You have a hatred of the market, which generally just exists to fulfill wants and needs. What you may want to try is to develop the ability to make informed choices, as to what to patronize and what to avoid. What to make for yourself, and what to let others make for you... The market has existed for 6000 years that we can mostly verify, and probably much longer. Neither You nor I, nor the "anti establishment" groupies won't kill it. Rather understand it as a force, and figure out how to NOT be taken in by those who play dirty.

Personally I like having liquor in the house. Tobacco too... not cigarettes mind you, they're too cheap, too poorly filtered, and too likely to get you addicted, cigars and pipes/filler are expensive and thus reduce the smoker to actually having a reason to do it, rather than as a way to fidget... fidgeting is free using just hands and feet. I like having a pool table, a computer on which I can log into other computers and we can bitch about the unfairness of the world. Personally I like being able to shave my beard, and brush my teeth. I don't think very highly of toothpaste but I make a few of my own concoctions that do less damage and leave less crap on my teeth, and won't cause me fluorosis. I like soap. I like deodorants. I buy some, but I know how to make all of them. Amusing? Why should it be? Humans are inventive. We're the apex super predator EXACTLY because we're tool users, not just another animal. We're THE animal in our entire ecosystem. We got out of the mud through our usage of tools, especially that most important tool, that thing inside our skull. Yet once we all got out of the mud, many seem to have forgotten how and why we did it, and many are stuck bitching about how unfair the world is, rather than doing what the winners of this little game are doing. Using their all important tool inside the skull to better him or herself as each individual owner of the particular skull feels to his or her liking.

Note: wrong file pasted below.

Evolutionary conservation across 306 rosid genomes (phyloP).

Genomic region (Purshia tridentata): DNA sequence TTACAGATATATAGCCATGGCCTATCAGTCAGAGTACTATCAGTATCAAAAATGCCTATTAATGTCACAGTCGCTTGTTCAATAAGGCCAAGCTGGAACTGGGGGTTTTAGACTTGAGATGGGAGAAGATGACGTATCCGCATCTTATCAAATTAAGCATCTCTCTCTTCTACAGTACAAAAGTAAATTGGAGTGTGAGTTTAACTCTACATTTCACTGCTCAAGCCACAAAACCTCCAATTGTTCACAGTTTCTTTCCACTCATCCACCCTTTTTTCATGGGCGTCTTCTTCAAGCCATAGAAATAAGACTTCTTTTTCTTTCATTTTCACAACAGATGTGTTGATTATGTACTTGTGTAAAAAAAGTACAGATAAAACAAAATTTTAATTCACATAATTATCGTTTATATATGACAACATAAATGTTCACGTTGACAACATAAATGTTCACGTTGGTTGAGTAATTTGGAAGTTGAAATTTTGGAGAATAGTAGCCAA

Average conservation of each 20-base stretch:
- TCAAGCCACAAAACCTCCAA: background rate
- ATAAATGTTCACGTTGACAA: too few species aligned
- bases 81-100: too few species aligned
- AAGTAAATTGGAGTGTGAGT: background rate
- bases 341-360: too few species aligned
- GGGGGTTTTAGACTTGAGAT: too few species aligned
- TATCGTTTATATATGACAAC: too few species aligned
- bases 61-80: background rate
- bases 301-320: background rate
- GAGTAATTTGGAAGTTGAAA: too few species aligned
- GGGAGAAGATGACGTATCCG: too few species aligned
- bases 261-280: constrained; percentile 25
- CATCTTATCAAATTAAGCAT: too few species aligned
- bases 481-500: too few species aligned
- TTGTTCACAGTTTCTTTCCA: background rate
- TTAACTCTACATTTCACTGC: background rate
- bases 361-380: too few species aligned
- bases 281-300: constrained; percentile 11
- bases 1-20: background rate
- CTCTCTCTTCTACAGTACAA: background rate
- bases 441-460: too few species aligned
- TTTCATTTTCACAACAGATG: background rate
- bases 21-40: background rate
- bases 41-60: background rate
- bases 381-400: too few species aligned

Good luck to you. Buy it, make it, or just plain refuse to have it, live or die, but do so on your own terms.

Re:Cue the chorus... (1)

bit01 (644603) | more than 6 years ago | (#22960492)

Stop bitching about marketing

Enough with the nonsense. Unsolicited marketing is stealing ever more of the time of our lives and the time of our life is the most precious thing we have.